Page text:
Written in the last years of Albíniz’s life, Iberia drew upon his knowledge of Spanish folk music, offering scope for performers to conjure in sound pictures of cultures in danger of losing their identity. Underpinned by firm rhythms, and endowed with a different palette of colours and tone, it separated the unease and realities at the heart of McGuire’s music from the fantastic, and at times frenetic, whirl of Ravel’s La Valse. We heard the languid Evocacíon and the lighter, dancing Trianai, both pieces evoking images of sun, movement and happiness.
La Valse, conceived as orchestral ballet music, was soon transcribed for two pianos and then solo piano. Mami captured the character of the music splendidly with lilting waltzes given a hint of underlying malevolence. Again, one was caught up in the intensity and dazzling power of the work; half aware of glissandos, the speed of finger-work and an occasional blur of hands, yet hypnotised by the dance.
It had been an inspiring, thoroughly enjoyable evening. World-class Japanese musicians in charity event, Findhorn
Two exceptional classical soloists joined forces to present a benefit concert at the Universal Hall Arts Centre Findhorn on Wed 21st September, raising hundreds of pounds for the disaster relief charity in Japan following the devastating tsunami that struck in March this year.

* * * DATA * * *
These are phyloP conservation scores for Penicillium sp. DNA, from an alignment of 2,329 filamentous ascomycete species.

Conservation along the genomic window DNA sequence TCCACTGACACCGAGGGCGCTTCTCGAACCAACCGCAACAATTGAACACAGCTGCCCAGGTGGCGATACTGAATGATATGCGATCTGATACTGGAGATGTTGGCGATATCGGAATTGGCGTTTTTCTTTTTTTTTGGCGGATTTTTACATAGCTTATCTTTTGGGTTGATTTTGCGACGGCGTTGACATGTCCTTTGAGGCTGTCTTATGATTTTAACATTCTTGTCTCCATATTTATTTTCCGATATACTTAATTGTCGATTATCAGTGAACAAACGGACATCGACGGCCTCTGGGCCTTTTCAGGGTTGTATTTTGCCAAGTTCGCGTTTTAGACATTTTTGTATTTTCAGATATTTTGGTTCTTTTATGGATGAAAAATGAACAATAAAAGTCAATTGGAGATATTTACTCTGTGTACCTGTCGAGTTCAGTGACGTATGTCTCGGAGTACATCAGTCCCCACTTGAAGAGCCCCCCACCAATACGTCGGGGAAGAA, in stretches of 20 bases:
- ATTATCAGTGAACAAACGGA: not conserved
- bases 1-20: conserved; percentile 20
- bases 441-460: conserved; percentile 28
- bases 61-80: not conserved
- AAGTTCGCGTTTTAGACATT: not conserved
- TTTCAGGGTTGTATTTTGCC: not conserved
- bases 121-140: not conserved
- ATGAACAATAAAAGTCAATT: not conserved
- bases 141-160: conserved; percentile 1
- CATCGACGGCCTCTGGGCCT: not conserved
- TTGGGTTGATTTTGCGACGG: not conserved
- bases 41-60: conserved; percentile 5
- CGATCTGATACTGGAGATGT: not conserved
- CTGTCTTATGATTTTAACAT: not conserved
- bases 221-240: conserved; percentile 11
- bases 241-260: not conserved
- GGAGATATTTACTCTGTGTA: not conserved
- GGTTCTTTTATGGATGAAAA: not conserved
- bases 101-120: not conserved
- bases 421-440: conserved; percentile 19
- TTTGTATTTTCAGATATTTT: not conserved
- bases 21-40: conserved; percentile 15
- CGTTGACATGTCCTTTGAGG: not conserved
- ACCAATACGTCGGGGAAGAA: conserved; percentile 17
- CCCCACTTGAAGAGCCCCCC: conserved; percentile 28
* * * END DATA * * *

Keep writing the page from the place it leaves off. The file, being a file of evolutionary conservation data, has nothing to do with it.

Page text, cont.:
Mami Shikimori, piano, has played with Japan’s leading orchestra the Kyushu Symphony at many famous concert halls across the world. The diminutive Ms. Shikimori is quite simply electrifying to watch and listen to, the contrast between her immense modesty and grace on stage and the sinewy strength of her playing reveals itself in a sort of understated passion, a dazzling revelation that goes as fast as it came, leaving you doubting your own ears.
Masayuki Kino is the leading soloist in the Japan Philharmonic Orchestra , with many top prizes to his name. He plays a 1776 Lorenzo Storioni violin and the gleaming instrument is matched by his extraordinary lightness of touch and flourishing playing.